Etitor’s note: The U.S. territory of Guam is comprised of 19 villages, many with their own distinct character, history and points of interest. Stripes Guam and Guampedia have joined forces to present this weekly feature on each of them in the hopes that it will help our readers get out – and get to know – our gracious hosts. To learn more about Guam’s people, history, culture and places, visit:

Agana Heights sits just above the capital city of Hagåtña and was a resettlement community for many residents of old Hagåtña after World War II ended in 1944. Agana Heights is one of two villages (the other is Santa Rita), that does not derive its name from a Chamorro word.

Before it was a village, many say the area was called Tutujan. Some village elders say that the place name Tutujan is derived from the Chamorro word “tutuhon” which means ‘to begin,’ ‘start,’ or ‘set out.’ However, other elders say the tutuhan name is derived from the name of a trail along the cliffline between Fort Santa Agueda (also known as Fort Apugan) and Government House.

Village history Before World War II, Agana Heights was primarily farm land for the residents of Hagåtña. It was also the site for the Spanish militia’s “lookout” for incoming ships and possible danger.

That site today is Fort Santa Agueda, also known as Fort Apugan, which is a popular tour site because of its panoramic view of the island’s capital city, bay of Hagåtña, the Philippine Sea, and the sheer northern clifflines of Oka Point and Urunao Point.

Before World War II, the U.S. military used the area where the U.S. Naval Hospital Marianas now stands for officer’s quarters and a sick bay. During the war, the Japanese military used the facilities for training carrier pigeons as a means of communication. After the recapture of the island by U.S. forces, the facilities were utilized as an internment camp for prisoners of war.

Today, Agana Heights is home of two of the island’s oldest organizations, the Elks Club and the Shriners Club. It also has all the major religious churches; the Agana Heights General Baptist Church; Our Lady of the Blessed Sacrament Catholic Church; the Seventh Day Adventist Church; the Scottish Rite Temple; and the Christian Science Church.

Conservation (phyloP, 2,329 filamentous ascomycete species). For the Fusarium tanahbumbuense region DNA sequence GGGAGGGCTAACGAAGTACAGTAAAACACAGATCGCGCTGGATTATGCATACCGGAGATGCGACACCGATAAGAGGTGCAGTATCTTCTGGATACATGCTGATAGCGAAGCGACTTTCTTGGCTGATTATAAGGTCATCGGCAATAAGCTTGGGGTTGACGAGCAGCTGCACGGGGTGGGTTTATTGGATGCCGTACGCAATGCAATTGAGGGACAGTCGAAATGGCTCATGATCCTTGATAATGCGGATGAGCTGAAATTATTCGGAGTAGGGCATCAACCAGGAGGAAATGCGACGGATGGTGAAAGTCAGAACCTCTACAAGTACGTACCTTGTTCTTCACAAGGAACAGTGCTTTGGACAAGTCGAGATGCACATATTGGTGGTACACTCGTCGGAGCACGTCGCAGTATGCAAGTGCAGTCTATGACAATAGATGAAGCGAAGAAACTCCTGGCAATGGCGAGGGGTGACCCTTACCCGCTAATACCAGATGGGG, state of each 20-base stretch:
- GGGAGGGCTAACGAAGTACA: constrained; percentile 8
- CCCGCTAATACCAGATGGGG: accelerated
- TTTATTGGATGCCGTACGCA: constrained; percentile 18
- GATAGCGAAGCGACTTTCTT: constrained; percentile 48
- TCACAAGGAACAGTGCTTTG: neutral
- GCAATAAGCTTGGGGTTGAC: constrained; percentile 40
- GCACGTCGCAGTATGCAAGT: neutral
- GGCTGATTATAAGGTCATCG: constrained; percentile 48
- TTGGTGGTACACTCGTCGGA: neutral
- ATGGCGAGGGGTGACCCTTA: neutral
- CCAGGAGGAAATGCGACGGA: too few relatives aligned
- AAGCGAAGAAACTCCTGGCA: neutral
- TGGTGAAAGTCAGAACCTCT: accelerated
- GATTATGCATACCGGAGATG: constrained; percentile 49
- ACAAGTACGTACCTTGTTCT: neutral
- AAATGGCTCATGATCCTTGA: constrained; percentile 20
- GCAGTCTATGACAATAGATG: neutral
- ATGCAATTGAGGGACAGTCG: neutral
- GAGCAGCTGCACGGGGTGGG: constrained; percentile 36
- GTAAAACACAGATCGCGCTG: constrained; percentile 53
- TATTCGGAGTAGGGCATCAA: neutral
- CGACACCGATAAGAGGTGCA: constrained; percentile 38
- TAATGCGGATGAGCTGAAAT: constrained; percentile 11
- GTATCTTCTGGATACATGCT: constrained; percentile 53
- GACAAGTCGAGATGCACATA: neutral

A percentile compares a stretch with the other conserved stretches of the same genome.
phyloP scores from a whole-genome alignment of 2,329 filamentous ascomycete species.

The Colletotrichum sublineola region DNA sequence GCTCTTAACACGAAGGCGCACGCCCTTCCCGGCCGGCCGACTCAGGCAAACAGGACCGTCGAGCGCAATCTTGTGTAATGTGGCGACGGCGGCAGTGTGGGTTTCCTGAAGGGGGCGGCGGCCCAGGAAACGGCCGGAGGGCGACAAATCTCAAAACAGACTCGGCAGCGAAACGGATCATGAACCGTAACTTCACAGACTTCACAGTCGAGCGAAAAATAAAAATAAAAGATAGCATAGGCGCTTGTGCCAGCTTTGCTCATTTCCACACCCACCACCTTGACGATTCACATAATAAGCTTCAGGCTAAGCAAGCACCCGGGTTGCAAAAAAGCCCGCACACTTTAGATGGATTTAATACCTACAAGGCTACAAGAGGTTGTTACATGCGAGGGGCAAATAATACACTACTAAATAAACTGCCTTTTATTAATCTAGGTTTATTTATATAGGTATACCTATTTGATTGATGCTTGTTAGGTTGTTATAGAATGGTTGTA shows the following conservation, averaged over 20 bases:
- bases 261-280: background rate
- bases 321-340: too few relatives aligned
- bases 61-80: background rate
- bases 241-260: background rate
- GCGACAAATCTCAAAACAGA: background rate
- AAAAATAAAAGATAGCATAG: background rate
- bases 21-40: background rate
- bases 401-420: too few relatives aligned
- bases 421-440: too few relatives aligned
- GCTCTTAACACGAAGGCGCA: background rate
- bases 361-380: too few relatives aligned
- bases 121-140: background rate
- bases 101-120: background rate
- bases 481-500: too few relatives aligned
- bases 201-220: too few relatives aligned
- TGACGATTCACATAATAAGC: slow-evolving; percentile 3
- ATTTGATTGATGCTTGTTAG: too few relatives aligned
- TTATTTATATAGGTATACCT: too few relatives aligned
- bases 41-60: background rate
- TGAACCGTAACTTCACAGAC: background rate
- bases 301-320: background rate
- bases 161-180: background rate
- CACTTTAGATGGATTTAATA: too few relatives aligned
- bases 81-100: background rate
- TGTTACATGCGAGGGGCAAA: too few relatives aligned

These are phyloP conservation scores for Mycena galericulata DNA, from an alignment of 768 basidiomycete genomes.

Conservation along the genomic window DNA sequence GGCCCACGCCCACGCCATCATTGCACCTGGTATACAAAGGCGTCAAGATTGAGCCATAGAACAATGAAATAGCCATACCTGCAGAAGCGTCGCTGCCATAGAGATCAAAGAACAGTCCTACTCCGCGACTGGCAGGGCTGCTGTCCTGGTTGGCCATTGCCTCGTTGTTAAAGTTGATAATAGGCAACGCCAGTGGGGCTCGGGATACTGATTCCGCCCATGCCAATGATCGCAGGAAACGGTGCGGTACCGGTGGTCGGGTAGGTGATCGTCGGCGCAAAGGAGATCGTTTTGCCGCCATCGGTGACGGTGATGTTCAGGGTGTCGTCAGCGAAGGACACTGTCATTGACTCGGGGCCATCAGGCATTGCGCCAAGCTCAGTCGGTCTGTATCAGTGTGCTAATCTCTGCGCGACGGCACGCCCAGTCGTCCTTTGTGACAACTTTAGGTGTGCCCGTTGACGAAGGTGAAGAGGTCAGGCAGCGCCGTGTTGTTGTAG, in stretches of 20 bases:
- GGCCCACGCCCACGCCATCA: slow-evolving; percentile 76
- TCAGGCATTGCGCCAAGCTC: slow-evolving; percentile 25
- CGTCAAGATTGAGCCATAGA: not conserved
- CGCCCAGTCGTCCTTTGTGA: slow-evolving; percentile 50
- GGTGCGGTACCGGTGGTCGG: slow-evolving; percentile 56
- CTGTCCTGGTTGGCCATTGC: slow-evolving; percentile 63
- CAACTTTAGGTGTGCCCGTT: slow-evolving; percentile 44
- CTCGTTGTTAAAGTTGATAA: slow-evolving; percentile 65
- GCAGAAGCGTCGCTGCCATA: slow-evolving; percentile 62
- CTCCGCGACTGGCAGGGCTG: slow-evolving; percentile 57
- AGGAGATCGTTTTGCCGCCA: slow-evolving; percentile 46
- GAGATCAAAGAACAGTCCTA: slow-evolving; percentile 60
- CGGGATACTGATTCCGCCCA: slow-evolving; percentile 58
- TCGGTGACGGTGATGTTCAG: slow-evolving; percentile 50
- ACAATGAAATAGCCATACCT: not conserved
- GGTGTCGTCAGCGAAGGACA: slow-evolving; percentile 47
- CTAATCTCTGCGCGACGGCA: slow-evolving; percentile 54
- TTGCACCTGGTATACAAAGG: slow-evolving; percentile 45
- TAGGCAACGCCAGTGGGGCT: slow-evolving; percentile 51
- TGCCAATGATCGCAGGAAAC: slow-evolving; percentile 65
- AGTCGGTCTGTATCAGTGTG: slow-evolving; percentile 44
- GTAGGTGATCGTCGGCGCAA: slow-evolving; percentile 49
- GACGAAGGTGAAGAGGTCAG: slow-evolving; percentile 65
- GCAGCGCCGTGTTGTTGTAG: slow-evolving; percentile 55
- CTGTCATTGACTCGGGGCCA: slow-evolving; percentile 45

Agana Heights is also the birthplace of Little League Baseball on Guam where in 1955, the first Little League game was played. The Agana Heights team won three consecutive championships in 1955, 1956 and 1957.

The Agana Heights Cougars, a major league team, also won the first Guam Major League Baseball Championship which was held in 1974. Today, many baseball teams continue to play for the village.

This village at a glance

Population: The U.S. Census in 2000 listed Agana Heights population at 5,200. As of November 09, 2010 official census population figures are unavailable.

Village officials: The current mayor is Paul M. McDonald who was first elected in 1992, making him one of the two longest serving village mayors.

Commissioners/Mayors: Paul M. McDonald, Mayor, 1993-Present; Frank M. Portusach, Commissioner/Mayor, 1977-1992; Juan E. Garcia, Commissioner, 1969-1977; Juan L. Pangelinan, Commissioner, 1956-1969 (first elected village official); Anselmo Garrido, Commissioner, 1946-1953 (appointed by naval governor); Beldad S. Santos, Commissioner, 1944-1946 (appointed by naval governor); Juan L. Pangelinan, Deputy Commissioner, 1952-1956 (under Sinajaña) - Courtesy of Konsehelon Mahot Guåhan/the Mayor’s Council of Guam

Village description:The villages of Asan/Maina, Hagåtña, Ordot/Chalan Pago and Sinajana border Agana Heights. The sections of the village are As Apugan, Tipugan, Fonte, Hilaan, Taigigao and Charito. Fonte River divides Agana Heights from Maina village and Taigigao Street is the boundary separating Agana Heights from Ordot/Chalan Pago. Sinajana village and Agana Heights village are also separated by a shared roadway.

Prior to World War II, Agana Heights was a farming community for residents who lived in Hagåtña. Today, sprinkled throughout the village are some beautiful homes with gated and manicured lawns, quaint residential homes, apartment complexes, and a row of buildings that serve as homes to different religious denominations and organizations. Agana Heights has been transformed into a thriving cosmopolitan community.

Agana Heights is home to historic Fort Apugan, also known as Fort Santa Agueda, located next to Government House. The village of Agana Heights also features Tutujan Park, completed in 2002, also known as “Triangle Park” for the triangular shape it takes as it located at the fork – in the middle of the road – that separates San Ramon Hill from Pale’ Kiernan Drive.



Fort Santa Agueda: This bateria (battery), built during the administration of Spanish Governor Manuel Muro (1794-1802), was developed for tactical purposes. It sits atop Apugan Hill and is also commonly called Fort Apugan. It is one of the few surviving Spanish forts on Guam. It provides a commanding view of the capital village of Hagåtña, the Philippine Sea, and the sheer northern clifflines of Oka Point and Ritidian Point. The fort is also in a prime location to study the northern topography of the island with its raised limestone plateau.